ESTO 2013 in San Francisco: a new start for an old tradition?


The international ESTO festival was originally started by Estonian expats who had escaped their homeland during the WW2. Their goal was to connect Estonians in foreign countries and to preserve Estonian culture and language.

The first ESTO took place in Toronto, Canada in 1972, followed by four-year intervals in different cities around the world, such as Stockholm, Melbourne and New York. For the original expat communities who were unable to connect with Estonia — inaccessible behind the Iron Curtain — ESTO provided a way to connect with each other and ensure that their national identity was preserved. However, since Estonia regained its independence and the old expat communities are gradually dwindling away, there has been less and less demand for such an event. Although in last 10-15 years thousands of young Estonians have yet again left their country, modern communication channels and roster of events celebrating national identity back at home provide a less urgent need to connect with other Estonian expats on a large scale internationally.

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ESTO 2013 takes place in San Francisco and could provide a well-needed boost and really propel this tradition into 21st century. The event’s programme is tightly packed over four days. We caught up with Ingrid Arulaid Echter, the President of San Francisco Estonian Society and the organiser behind this year’s festival, and Andrus Viirg, representing Enterprise Estonia in Silicon Valley, to find out whether ESTO could still mean anything to Estonians and what the future holds.

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Ingrid, what brought you to ESTO and is it your first time to organise it?

Yes, organising ESTO and the West Coast Estonian Days is a new experience for me and organising the two events together has never been done before by anyone. When I was elected leader of the San Francisco Estonian community, the West Coast Estonian Days were, so to say, on the calendar of things to take care of during my leadership.  When I learned that ESTO was in the need of a place to call home, I figured, let’s do it, and decided to bring the two together!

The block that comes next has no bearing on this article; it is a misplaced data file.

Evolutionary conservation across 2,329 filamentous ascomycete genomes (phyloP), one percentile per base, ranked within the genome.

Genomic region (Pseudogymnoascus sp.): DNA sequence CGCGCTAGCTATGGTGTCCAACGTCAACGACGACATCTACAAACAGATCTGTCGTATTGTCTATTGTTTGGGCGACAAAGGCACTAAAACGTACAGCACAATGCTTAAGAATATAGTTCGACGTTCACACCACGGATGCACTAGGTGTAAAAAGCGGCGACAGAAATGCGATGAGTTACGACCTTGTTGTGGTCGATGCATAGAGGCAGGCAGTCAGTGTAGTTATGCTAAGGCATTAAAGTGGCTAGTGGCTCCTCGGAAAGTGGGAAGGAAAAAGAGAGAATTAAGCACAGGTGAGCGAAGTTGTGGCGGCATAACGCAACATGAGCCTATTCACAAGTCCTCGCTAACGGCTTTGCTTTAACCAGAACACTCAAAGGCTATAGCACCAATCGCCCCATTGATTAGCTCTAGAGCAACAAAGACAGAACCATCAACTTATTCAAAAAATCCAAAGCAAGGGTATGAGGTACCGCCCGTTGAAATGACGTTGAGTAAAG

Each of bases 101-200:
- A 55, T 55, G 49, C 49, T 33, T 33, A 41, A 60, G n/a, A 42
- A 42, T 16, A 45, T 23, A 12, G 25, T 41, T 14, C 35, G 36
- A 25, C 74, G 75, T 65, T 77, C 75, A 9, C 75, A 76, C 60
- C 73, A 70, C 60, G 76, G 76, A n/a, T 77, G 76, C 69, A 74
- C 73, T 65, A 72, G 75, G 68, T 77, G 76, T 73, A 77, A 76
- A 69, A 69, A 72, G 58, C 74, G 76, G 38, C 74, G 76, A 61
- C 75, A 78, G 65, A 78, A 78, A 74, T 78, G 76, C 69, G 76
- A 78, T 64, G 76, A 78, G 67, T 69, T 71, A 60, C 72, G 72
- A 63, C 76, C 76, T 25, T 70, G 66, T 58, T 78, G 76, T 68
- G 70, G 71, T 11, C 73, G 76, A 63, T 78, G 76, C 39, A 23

What was the main reason to choose San Francisco as the host city this year?

The biannual West Coast Estonian Days have been moving up and down the West Coast of North America for 60 years now, rotating between Vancouver, Seattle, Portland, San Francisco and Los Angeles. They were scheduled to arrive in San Francisco in 2013 to celebrate the 60th anniversary in the city where it began. The President of the Estonian World Council requested if we would consider combining the two events, as celebrating ESTO also fell onto 2013. After a year of research to better understand what both events required, I decided that bringing them together was doable and built the team to make it happen.

I remember hearing about ESTO in 1988, around the time of Singing Revolution. It seemed kind of distant and foreign at the time, organised and participated by long-lost Estonian expats. Yet, here we are 25 years later – tens of thousands of people have left Estonia again and are living abroad. How much do you feel that the younger generation has embraced ESTO and has this transformation from older to younger been smooth?

That generational change is happening now, it hasn’t happened yet. For domestic Estonians circa 1988, ESTO was indeed distant and foreign. It was a festival full of tradition and culture, but presented through the lens of Estonian expats. The 1990s were a chaotic time for all and I believe ESTO, like so many other aspects of the Estonian culture, struggled with that dramatic period of change. Expat Estonians returned to the country while young Estonians like myself departed for multitude reasons, but for the first time in several lifetimes we left under our own free will. The last thing this new wave of expats wanted to do when they arrived overseas was to participate in Estonian tradition. We were from Estonia, we could freely return, we felt we knew the culture and we wanted to explore the world. The 2000s were a period of settling in and calming of the chaos, and I personally feel the 2010s is the decade where the new generation of Estonian expats are going to shine.

You can see the impact of the younger generation in this year’s festival: from day care to technology forums and sell out crowds at major venues. This is the impact of the two generations working together and it is only possible now that 25 years have passed and members of both groups have had time to adjust to the change and return to their roots — being Estonian.

How many people are you expecting to participate this year?